How Teachers and Guardians can Work Together
This morning, the entire faculty and administration of South Greenville Elementary School in sweaty North Carolina walked through the projects where most of their students live. People stepped out onto religiously trimmed lawns to wave and smile.
“What are y’all doing here?” shouted one parent.
“Visiting,” a teacher hollered back. In fact, the school personnel were doing far more than visiting. En masse, they were putting the community on notice that home and school partnership is critical.
Confirming parents’ perceptions, a majority of surveyed k-12 instructors revealed that they liked the idea of guardians donating materials, tutoring, grading, or volunteering for field trip duties, but didn’t see the value of welcoming guardians’ input into their practices. The implicit message from that decade-old study: leave teaching to those with education degrees and classroom experience.
The problem with framing parent involvement as “assisting the experts” is that this notion fails to acknowledge that guardians hold expert knowledge about their kids. Another whopping problem: public schools serve at the pleasure of community stakeholders, not the other way around.
What are ways that parents can help teachers?
Parents can contribute to schools in multiple ways. For instance, they can help teachers understand what kind of instructional approaches, assignments, and communication most resonates with their children.
Another area of support addresses the fact that teaching is an emotionally concentrated and draining profession. To help instructors manifest generous hearts with all kids, parents might send a pack of Berry Pomegranate Clif bars with a note, like the one from Elizabeth Laing Thompson: “After a few months, you understood things about my kids that I thought only I knew: the way [my daughter] chews her eraser when she’s nervous” and you “…hugged [my daughter and son] when they fell on the playground, and I wasn’t there.”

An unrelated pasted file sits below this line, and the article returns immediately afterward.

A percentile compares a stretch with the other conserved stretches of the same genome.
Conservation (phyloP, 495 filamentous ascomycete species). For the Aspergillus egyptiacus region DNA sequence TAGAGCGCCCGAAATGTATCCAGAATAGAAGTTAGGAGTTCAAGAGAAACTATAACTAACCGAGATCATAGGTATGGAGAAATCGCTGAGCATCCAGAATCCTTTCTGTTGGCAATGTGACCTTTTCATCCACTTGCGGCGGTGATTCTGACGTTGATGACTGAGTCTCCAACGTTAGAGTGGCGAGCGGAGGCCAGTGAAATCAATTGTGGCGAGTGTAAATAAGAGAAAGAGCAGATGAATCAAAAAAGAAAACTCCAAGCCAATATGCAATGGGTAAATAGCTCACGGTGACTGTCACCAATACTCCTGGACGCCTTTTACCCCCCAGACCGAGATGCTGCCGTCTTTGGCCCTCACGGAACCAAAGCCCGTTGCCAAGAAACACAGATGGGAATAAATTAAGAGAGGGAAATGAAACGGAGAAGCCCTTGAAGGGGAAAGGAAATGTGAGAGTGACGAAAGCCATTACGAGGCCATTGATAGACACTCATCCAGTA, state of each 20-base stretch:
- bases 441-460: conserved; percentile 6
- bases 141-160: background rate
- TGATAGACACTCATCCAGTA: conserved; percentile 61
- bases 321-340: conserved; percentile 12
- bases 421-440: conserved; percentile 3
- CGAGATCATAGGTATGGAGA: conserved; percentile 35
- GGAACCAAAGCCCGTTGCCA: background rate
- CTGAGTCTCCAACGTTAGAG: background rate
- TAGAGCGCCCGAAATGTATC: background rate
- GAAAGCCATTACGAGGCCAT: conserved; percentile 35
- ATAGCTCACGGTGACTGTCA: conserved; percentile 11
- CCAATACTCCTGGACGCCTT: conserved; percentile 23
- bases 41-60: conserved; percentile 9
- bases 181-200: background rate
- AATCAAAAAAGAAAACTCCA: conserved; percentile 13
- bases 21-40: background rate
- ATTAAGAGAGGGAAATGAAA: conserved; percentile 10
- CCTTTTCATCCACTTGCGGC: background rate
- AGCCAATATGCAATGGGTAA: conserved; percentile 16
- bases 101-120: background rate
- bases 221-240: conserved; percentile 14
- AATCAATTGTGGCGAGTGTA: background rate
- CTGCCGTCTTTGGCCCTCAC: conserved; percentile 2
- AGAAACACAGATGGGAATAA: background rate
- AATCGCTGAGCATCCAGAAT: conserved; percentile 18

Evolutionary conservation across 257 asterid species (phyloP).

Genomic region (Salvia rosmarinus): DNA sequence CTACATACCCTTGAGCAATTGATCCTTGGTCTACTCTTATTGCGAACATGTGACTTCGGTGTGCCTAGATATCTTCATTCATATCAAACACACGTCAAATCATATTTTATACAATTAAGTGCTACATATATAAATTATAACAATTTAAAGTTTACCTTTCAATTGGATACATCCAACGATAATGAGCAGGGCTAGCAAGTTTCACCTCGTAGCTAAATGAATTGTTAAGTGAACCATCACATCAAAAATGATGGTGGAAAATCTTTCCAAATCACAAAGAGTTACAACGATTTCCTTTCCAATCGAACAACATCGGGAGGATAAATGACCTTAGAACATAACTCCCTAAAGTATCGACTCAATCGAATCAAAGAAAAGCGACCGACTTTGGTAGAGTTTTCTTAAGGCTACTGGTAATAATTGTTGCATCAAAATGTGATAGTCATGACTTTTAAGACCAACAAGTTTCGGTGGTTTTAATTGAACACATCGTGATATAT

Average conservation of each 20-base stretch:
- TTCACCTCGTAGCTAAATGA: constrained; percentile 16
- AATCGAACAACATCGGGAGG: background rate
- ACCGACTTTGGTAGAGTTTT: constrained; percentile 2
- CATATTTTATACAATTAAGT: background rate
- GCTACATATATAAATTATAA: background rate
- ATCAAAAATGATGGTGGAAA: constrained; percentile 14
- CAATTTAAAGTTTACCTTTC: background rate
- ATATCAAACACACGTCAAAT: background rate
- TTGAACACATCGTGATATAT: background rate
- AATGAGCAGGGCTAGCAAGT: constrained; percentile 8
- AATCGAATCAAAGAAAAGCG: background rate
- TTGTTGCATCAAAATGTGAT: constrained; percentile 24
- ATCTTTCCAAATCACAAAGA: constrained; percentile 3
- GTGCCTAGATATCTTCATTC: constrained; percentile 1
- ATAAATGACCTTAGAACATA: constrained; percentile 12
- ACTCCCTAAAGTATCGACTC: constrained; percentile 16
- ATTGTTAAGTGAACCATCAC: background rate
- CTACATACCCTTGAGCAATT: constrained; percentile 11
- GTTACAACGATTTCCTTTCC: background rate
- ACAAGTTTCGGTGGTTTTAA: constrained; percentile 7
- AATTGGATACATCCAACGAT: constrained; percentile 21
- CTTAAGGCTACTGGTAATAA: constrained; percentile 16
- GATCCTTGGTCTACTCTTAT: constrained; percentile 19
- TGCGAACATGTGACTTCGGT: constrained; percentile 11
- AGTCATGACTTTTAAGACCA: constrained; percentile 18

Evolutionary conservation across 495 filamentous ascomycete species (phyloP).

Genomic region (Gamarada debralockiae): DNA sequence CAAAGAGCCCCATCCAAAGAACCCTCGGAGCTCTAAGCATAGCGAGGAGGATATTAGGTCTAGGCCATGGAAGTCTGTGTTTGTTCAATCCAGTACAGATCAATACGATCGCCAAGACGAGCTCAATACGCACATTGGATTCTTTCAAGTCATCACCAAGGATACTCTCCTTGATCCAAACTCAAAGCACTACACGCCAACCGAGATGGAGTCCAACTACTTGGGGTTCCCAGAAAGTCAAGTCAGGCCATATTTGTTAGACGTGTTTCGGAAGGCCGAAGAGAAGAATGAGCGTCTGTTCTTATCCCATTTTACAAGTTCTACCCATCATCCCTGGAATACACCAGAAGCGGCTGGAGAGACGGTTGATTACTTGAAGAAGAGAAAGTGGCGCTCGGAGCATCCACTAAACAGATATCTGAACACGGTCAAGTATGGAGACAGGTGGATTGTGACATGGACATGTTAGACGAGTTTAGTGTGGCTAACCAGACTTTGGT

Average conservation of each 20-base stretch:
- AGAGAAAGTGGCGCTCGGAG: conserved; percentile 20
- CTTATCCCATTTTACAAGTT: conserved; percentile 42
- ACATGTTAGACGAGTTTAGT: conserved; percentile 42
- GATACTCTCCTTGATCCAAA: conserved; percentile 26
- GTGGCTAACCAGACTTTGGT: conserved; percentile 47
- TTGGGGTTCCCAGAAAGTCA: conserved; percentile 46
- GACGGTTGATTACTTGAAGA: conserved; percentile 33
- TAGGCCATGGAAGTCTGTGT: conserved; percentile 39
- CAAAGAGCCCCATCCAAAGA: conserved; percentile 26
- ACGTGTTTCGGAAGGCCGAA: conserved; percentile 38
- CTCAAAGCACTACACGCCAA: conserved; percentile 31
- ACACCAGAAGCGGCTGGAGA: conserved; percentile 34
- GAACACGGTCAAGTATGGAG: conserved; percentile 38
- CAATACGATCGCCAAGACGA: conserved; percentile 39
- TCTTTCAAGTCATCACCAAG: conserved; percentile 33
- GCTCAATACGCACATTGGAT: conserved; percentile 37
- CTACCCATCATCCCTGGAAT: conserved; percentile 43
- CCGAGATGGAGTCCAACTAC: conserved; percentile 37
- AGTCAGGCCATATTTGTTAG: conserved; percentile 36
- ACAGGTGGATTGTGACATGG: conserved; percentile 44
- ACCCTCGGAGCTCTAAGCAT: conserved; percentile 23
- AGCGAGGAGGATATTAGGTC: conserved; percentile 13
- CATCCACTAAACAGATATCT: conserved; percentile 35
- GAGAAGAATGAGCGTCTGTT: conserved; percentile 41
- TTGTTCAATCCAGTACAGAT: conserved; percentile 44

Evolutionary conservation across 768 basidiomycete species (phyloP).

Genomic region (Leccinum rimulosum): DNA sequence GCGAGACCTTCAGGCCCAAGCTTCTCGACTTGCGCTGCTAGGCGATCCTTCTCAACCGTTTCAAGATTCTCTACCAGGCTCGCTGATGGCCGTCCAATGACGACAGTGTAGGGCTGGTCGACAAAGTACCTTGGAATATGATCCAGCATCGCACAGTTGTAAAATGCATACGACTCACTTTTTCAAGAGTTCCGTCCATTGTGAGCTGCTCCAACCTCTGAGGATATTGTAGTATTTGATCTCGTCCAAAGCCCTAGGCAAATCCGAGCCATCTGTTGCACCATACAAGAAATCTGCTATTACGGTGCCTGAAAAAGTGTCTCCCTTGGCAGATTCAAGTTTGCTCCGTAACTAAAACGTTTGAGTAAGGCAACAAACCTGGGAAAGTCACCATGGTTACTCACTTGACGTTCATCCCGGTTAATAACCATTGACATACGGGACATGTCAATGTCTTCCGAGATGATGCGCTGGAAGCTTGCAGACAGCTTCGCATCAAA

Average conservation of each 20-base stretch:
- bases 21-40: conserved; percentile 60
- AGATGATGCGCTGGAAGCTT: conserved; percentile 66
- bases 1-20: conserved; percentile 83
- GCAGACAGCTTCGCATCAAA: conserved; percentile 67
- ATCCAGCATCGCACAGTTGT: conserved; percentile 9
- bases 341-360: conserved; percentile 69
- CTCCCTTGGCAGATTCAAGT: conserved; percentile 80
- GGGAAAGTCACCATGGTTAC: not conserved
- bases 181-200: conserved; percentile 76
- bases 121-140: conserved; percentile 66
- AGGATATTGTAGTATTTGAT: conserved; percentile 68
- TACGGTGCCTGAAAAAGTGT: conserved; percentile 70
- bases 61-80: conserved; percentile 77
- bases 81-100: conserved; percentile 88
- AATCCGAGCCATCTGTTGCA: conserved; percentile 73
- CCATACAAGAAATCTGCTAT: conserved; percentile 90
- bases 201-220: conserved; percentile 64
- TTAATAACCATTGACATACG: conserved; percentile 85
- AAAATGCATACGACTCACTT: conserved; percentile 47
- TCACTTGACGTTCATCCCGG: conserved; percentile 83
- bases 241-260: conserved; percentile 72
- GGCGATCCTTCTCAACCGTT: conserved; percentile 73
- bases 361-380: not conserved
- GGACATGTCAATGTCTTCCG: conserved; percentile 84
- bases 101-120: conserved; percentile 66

How can teachers help parents?
Parents might not understand learning jargon and research without teachers providing that information. When they understand constructivism and “the” writing process, parents are better able to accelerate learning for their kids. Sending letters to parents about classroom procedures, fifth grade teacher Randi Finley supports her suggestions with research:
Please have your child read at least 20 minutes every night. According to former president of the International Reading Association, Richard Allington, “A fifth grader that reads an average of 40 minutes per day is likely to score in the 90th percentile on reading assessments. They read an average of 2,357,000 words in a year. A fifth grader who reads an average of 13 minutes a day is likely to be near the 10th percentile on the same test, and read only 51,000 words per year.” (Source: Haugen’s 5th Grade News)
Finally, parents and teachers can help all students by coordinating campaigns to stop…
· counterproductive high stakes tests;
· the use of scripted curriculum;
· the school to prison pipeline;
· undemocratic school reforms that do not invite teacher and parent input;
· school cutbacks.
We’re on the same side. And we should act like it.
This is a far cry from ten years ago when a Parent for Public Schools survey of a nearby community revealed that most of the parents believed that teachers didn’t want their input about teaching and learning strategies—attitudes exacerbated by a history of classrooms trying to stomp out minority language and culture.